The Nizkor Project: Remembering the Holocaust (Shoah)

Shofar FTP Archive File: places/germany/nuremberg/tusa/west.001

Newsgroups: alt.revisionism
Subject: Holocaust Almanac: The Impoverishment of Europe 
Summary: The French case against the Nazis notes the vast pillage,
         leaving Western Europe incapable of feeding either itself
         or a defeated Germany.
Followup-To: alt.revisionism
Organization: The Old Frog's Almanac, Vancouver Island, CANADA

Archive/File: holocaust/germany/nuremberg west.001
Last-Modified: 1994/12/04

   During their discussion of the French presentation of the case
   relating to Crimes Against Humanity in Western Europe, the Tusas
   included the following material. (In light of discussions about
   Bacque's "Other Losses," and conditions in Europe immediately
   following the surrender of Germany, I feel it is important to
   understand the situation clearly. knm)

   "More than any other case, theirs [the French] was based on
   documents. It was reckoned that of the 2,100 finally submitted to
   the court during the prosecution case, 800 had been introduced by
   the French. The onslaught of their documents was inexorable. Nearly
   all of them were German - unanswerable. Backing them, providing the
   statistics of Nazi crime, were the national reporters from each of
   the countries for whom France spoke.

   The facts and figures of the economic spoilation of Europe told of
   theft and destruction almost beyond imagining - the more so because
   each report warned that the scale of pillage and havoc had been so
   great that it was still not possible to estimate the final totals.
   Some of the figures were difficult to grasp and they certainly made
   little impact on many in court or in the Press. For instance, it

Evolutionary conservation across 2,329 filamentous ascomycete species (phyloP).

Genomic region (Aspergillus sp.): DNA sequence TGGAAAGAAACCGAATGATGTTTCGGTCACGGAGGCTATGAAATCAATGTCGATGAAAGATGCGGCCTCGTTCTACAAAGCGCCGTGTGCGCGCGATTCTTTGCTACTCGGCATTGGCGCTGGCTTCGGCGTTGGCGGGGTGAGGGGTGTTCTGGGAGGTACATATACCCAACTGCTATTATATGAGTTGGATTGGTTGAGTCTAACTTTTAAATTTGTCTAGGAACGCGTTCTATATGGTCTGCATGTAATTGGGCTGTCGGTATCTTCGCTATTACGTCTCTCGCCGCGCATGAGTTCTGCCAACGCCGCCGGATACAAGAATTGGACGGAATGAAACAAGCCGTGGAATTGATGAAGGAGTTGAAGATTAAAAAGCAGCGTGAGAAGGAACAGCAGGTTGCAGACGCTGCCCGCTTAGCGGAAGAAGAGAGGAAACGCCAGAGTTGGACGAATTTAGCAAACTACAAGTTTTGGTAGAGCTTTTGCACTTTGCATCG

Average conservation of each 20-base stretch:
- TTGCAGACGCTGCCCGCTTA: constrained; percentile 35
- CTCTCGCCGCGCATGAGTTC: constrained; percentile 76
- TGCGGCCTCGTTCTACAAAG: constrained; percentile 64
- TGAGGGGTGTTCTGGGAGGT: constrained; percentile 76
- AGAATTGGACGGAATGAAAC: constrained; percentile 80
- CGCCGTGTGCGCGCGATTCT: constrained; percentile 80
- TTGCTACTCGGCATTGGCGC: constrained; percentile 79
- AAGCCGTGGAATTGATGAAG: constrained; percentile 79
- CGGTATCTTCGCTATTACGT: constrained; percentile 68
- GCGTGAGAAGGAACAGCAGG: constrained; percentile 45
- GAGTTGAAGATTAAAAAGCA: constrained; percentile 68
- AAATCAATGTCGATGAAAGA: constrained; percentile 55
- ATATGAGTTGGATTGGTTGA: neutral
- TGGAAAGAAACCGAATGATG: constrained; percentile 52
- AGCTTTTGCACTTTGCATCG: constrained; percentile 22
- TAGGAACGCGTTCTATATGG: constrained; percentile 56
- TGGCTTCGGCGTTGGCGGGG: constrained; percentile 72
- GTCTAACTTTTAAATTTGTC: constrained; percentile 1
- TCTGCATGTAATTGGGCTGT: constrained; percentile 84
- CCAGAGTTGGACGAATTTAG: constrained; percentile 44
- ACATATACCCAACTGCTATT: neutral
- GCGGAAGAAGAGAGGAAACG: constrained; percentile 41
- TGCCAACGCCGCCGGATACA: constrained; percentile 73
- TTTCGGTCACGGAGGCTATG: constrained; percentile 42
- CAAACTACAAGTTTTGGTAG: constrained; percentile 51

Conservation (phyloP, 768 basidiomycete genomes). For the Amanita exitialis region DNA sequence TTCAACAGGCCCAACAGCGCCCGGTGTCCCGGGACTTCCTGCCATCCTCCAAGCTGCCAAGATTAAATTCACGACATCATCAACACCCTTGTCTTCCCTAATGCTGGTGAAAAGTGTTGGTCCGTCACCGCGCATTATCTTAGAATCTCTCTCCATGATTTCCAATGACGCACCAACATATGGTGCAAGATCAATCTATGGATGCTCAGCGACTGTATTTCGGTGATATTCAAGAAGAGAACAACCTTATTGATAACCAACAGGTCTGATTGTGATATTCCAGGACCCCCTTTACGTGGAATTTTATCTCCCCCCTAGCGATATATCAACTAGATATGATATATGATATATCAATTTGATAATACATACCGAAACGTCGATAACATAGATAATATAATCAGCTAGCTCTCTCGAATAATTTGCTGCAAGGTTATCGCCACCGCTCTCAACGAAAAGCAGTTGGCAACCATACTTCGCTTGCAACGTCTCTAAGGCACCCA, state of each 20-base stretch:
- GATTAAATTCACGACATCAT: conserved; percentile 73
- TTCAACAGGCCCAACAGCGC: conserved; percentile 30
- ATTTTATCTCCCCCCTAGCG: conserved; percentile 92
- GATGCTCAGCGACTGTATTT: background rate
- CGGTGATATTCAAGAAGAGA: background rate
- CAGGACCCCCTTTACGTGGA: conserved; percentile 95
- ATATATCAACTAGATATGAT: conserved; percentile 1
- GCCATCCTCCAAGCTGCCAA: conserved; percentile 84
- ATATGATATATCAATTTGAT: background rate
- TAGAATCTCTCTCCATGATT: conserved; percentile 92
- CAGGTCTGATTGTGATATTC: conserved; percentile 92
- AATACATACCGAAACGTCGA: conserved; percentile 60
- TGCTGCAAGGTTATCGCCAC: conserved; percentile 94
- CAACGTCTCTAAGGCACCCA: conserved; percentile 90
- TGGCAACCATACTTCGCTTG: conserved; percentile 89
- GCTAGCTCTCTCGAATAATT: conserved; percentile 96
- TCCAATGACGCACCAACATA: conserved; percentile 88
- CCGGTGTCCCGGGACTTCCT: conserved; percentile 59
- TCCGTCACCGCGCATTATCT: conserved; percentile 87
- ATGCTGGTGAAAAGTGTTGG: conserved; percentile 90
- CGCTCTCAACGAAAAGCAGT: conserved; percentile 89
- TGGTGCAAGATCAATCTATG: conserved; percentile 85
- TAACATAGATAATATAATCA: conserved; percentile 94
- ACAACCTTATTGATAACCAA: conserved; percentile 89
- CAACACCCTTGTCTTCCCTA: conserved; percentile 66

needed a degree of financial knowledge and understanding of each
   country's economy to absorb such figures as those for financial
   seizures over and above what was legally permitted for occupation
   costs; in Denmark, the illegal seizures had been 8,000 million
   crowns, in Belgium 130,000 million Belgian francs. It helped when
   such figures were put into perspective: in France, the maximum sum
   which Germany could legally demand for the maintenance of her army
   of occupation was 74,000 million francs; yet the final French
   payment had come to 745,000 million, ten times larger. It was hard
   to picture information such as that the Germans had requisitioned
   without payment 70 million crowns worth of Danish agricultural
   produce each month or seized 1,100 million guilders worth of
   machinery and oil as they left Holland. The specific was easier to
   envisage: from Norway alone the Nazis had taken 30,000 tons of
   meat, 61,000 tons of dairy produce, 26,000 tons of fish, 68,000
   tons of fruit and vegatables, 112,000 tons of fats, 300,000 tons of
   hay and straw, 13,000 tons of soap; in Holland they seized 600,000
   hogs, 275,000 cows, 489 locomotives, 28,950 freight cars, and even
   1 million bicycles and 600,000 radio sets.

   As the torrent of statistics poured out, the mind tended to block
   off. Yet those who stopped to reflect realized what these figures
   had finally added up to. As J. Emlyn Williams, of the 'Christian
   Science Monitor' put it, this part of the French case explained why
   Europe was now in 'such a gigantic mess. It was not simply the
   result of the war but also the manner in which the Germans waged
   it, leaving those people they overran without means for their own
   recovery at the war's end and therefore of supplying help to the
   defeated Germans themselves.'<26> Bombing and fighting by both
   sides had done much to destroy Europe. But pillage by the Germans
   alone also wrought a terrible destruction and left a legacy of
   poverty and hunger."(Tusa, 190-1)

   <26> The Christian Science Monitor, 24 January.

                           Work Cited

   Tusa, Ann & John.  The Nuremberg Trial.  Birmingham, Alabama: The
   Notable Trials Library, Division of Gryphon Editions, Inc., 1990

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